The director of a Lincolnshire stained glass company has been fined £18,000 plus £18,000 in costs after an employee suffered severe lead poisoning.
Lincolnshire Stained Glass director David Sear (59) of Theddlethorpe, near Mablethorpe, pleaded guilty at Lincoln Magistrates Court to failing to control the risk of lead exposure between January 2010 and October 2011.
After five years restoring windows at Lincolnshire Stained Glass, employee David Doherty (26) was found to have seven times the normal amount of lead in his blood.
David Doherty had been ill for a number of years before his diagnosis in October 2011.
Mr Doherty had complained of feeling unwell and tired, and had suffered from frequent infections.
It was suggested by a nurse that the infections could be due to lead poisoning, after learning Mr Doherty’s place of work.
Since the diagnosis, David Doherty has been undergoing a year of hospital treatment and has been unable to work.
A subsequent investigation by the Health and Safety Executive (HSE) found that David Sear, sole owner of Lincolnshire Stained Glass, failed to provide controls to protect his six workers from lead exposure.
Mr Sear ignored advice of the lead control requirements in 2005 when blood tests carried out on the advice of HSE showed workers were at significant risk of lead poisoning.
HSE’s investigation also found there were no suitable dust extraction systems in place and that workers were not using masks when soldering, putting them at risk from lead fumes.
In addition, HSE found that the training workers received was not adequate and they had not been informed of the risks and symptoms of lead poisoning.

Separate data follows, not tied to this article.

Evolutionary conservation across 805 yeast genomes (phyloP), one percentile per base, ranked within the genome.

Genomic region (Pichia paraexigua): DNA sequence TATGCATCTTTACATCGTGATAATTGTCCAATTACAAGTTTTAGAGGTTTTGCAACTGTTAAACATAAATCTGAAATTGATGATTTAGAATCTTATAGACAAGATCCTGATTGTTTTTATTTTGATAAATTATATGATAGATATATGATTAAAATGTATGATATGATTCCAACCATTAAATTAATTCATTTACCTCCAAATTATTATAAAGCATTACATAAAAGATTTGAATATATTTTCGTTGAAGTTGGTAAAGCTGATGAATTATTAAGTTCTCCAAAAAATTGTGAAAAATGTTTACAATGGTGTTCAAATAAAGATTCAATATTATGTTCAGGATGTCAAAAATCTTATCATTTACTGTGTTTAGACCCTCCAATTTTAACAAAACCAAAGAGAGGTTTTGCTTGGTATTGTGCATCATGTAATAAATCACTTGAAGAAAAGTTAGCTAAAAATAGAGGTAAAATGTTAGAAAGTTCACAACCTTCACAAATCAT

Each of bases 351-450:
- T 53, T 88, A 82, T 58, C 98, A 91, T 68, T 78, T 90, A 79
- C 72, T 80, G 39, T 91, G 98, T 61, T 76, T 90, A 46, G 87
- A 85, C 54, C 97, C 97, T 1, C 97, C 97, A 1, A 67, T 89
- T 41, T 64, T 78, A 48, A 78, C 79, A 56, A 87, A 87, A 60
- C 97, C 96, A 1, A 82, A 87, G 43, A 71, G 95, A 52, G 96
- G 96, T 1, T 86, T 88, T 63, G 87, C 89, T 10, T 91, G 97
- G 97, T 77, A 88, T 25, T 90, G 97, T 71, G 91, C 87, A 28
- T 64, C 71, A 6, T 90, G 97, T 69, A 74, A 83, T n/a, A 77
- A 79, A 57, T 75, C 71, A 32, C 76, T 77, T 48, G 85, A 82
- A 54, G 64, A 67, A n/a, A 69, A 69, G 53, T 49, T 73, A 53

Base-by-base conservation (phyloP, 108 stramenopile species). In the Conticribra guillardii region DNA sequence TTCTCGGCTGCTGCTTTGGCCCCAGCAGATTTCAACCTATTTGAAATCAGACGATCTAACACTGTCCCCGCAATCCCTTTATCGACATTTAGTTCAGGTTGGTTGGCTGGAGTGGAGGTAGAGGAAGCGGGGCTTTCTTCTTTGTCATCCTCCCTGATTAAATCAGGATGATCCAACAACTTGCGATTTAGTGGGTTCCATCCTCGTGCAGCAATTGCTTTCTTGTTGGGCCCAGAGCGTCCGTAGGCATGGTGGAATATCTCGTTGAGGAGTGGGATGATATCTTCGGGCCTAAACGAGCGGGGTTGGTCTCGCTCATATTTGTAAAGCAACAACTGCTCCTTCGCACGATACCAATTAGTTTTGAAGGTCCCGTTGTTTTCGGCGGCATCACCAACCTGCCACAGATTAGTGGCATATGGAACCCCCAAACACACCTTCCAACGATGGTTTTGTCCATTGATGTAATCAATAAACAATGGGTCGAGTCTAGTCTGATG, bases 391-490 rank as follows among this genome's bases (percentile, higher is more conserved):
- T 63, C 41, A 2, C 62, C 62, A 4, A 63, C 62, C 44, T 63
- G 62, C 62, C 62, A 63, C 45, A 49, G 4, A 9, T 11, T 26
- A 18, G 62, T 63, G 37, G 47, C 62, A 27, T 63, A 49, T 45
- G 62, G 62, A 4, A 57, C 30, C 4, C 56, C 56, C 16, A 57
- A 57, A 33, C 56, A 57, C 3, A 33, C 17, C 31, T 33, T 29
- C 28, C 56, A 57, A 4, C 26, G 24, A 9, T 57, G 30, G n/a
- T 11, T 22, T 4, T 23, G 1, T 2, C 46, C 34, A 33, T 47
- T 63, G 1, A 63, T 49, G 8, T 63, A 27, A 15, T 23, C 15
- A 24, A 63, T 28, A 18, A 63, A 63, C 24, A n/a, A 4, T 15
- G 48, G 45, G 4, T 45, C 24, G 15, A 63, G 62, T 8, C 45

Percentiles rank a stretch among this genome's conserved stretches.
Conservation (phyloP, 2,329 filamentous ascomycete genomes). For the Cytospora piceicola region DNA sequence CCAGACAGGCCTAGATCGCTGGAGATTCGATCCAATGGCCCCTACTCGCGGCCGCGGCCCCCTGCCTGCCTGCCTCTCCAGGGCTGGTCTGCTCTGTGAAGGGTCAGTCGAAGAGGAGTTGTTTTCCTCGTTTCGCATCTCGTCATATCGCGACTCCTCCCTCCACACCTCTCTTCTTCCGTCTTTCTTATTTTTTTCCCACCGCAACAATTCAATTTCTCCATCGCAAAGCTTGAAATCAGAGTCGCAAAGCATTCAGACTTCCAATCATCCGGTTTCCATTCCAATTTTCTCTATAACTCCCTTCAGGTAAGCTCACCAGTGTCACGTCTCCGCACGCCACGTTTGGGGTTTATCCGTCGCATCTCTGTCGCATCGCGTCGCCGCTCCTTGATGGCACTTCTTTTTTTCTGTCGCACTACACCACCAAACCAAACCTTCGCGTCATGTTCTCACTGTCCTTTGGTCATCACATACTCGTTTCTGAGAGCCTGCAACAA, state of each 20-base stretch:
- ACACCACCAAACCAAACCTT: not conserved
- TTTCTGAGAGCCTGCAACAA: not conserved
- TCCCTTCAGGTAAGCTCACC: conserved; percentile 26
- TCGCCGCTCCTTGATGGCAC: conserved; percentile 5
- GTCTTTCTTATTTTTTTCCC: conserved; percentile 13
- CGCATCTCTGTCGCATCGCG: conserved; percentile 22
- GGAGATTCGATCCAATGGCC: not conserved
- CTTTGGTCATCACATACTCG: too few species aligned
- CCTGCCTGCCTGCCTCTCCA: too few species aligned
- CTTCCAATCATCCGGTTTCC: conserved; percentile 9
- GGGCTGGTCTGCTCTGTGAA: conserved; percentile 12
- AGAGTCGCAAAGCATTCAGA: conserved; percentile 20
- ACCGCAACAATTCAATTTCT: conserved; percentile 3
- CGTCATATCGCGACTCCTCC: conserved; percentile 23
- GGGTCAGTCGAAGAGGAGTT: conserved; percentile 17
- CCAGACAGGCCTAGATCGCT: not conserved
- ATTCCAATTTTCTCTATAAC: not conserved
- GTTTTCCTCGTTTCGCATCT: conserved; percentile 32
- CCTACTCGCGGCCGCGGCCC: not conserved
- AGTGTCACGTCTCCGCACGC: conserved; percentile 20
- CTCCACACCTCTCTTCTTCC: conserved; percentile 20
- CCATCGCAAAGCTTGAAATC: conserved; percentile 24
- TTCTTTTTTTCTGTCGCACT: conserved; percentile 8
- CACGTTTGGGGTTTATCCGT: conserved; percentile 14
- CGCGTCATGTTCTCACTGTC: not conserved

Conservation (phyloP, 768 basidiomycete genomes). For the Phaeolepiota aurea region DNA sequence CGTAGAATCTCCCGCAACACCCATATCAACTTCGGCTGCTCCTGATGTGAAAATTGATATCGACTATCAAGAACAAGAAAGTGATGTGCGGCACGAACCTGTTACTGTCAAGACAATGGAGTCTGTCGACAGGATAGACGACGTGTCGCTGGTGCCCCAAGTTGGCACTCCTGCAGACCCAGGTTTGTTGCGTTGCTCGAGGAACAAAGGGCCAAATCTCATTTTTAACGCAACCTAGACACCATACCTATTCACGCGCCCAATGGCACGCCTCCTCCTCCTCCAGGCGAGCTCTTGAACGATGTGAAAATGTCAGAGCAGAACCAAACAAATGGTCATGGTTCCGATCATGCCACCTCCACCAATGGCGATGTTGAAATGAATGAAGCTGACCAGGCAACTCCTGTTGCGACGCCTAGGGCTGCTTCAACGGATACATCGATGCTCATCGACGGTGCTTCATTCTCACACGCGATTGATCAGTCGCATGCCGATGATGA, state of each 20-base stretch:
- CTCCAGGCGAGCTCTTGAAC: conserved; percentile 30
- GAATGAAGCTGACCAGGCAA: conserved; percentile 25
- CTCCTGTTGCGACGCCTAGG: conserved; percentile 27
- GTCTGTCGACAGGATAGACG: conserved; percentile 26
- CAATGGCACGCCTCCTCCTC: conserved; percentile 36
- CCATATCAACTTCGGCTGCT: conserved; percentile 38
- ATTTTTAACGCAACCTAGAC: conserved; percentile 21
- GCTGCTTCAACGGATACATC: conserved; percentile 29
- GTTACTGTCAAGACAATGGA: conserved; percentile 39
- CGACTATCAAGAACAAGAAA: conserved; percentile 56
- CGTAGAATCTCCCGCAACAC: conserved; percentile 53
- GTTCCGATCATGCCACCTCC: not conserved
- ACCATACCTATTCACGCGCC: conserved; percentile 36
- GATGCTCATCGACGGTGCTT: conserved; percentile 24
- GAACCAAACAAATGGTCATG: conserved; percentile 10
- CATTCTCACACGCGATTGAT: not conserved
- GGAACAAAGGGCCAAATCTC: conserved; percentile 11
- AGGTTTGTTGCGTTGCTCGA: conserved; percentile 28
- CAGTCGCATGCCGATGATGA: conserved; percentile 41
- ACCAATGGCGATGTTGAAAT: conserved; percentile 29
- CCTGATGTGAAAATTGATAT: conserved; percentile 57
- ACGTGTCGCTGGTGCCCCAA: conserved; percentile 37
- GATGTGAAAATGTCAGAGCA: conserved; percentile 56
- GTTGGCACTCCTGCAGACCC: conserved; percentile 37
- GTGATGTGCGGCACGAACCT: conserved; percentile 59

The court also heard that measures of safety concerning uniform and overalls were not carried out.
David Doherty said: “This whole experience has just ruined my life. It was just one thing after another and I was constantly going back to the doctors.
“I was feeling and being sick, lost my appetite and I found myself getting really angry all the time, losing my temper with people.
“My friends noticed a real change in me and I fell out with people as a result. I did not know what was happening to me only that it wasn’t at all nice.
“The first I knew anything about working safely with lead was when the Health and Safety Executive took my statement. I had no training and didn’t take any certificates in working with lead. I even used to go home in the clothes I’d been working in.
“Thankfully I’m starting to feel better. I was in a really bad place for a while but it feels like the treatment is working. I’ll need more blood tests to tell me if the lead is leaving my body.
“In the future I’m thinking of going to college and maybe even starting my own business. I’m trying to stay positive.”
Speaking after the court hearing, HSE inspector Lorraine Nicholls said: “Mr Sear is the owner of a specialist business that has been operating for some 30 years.
“He had no excuse for turning a blind eye to the known risks of this profession and neglecting the required safety standards to protect his workforce.
“Employees’ exposure to lead would have been greatly reduced with proper controls such as adequate extraction systems, suitable hygiene arrangements, personal protective equipment, air monitoring and medical surveillance – all measures Mr Sear knew he should have had in place.
“The instruction and training that Mr Doherty received also left a lot to be desired. Had he and his colleagues been aware of the risks of working with lead Mr Doherty’s condition could have been diagnosed a lot sooner and not been left to worsen. It was disappointing that Mr Sear did not even recognise the symptoms.”